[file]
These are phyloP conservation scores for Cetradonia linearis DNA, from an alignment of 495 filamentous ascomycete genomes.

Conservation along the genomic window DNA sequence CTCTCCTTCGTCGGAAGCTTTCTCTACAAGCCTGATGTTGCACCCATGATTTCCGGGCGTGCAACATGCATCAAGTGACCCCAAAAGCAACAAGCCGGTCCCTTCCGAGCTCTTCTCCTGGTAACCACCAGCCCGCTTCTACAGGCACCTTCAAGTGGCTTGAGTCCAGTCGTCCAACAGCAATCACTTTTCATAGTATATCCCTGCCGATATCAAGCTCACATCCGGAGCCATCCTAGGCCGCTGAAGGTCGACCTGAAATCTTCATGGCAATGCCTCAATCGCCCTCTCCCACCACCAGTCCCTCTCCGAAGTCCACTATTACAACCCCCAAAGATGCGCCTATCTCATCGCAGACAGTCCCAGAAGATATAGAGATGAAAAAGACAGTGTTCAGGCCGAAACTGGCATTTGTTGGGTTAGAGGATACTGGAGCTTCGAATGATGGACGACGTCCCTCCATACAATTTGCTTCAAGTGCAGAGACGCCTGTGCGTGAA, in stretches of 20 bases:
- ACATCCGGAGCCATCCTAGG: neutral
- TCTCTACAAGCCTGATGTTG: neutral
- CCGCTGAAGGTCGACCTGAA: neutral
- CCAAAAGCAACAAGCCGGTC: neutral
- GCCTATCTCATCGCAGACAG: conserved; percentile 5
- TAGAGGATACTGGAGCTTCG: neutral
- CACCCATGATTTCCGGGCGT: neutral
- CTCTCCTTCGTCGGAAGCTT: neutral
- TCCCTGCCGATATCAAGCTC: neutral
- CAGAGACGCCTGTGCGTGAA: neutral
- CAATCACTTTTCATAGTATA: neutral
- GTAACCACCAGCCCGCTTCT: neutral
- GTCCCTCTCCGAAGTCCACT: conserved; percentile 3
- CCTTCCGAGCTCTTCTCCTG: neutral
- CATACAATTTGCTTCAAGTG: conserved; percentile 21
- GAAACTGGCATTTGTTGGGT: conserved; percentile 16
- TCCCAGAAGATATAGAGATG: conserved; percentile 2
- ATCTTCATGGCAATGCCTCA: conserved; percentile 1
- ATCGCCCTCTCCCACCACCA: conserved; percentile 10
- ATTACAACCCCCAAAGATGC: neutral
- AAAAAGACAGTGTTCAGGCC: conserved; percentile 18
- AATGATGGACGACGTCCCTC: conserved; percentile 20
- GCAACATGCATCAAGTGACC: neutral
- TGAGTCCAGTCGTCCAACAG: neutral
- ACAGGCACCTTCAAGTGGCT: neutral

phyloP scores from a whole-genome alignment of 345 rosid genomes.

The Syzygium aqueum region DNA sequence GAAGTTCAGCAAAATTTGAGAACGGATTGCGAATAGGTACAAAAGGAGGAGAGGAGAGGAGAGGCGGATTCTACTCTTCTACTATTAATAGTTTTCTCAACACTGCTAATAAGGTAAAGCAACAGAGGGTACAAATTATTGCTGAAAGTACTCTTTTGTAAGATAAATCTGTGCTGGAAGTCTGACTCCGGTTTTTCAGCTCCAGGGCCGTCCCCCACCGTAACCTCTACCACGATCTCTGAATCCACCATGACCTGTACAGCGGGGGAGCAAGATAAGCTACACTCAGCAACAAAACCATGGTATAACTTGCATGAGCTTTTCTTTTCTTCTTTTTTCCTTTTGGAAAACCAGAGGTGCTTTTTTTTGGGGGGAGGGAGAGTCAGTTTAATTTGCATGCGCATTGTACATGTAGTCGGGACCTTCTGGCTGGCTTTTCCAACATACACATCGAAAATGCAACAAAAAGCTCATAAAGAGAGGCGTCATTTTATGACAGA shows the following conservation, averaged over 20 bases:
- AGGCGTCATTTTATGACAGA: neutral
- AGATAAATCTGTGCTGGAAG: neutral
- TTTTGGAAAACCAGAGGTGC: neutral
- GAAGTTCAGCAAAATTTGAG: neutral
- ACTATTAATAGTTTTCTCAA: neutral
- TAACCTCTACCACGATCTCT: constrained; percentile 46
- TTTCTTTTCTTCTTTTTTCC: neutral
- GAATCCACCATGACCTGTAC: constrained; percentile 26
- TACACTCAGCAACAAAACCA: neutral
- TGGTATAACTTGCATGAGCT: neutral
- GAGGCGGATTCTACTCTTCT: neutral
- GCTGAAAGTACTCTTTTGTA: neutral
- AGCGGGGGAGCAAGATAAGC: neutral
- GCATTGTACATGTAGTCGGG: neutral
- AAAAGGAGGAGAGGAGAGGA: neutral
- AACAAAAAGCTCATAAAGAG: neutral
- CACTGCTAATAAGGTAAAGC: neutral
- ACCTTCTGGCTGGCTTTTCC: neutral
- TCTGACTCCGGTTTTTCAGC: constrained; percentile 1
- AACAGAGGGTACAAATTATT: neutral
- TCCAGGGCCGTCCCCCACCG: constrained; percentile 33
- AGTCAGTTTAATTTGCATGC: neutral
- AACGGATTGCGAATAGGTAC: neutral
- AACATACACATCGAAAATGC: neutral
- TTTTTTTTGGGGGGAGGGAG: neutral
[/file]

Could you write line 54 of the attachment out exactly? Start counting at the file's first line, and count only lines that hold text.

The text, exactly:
- TTTTTTTTGGGGGGAGGGAG: neutral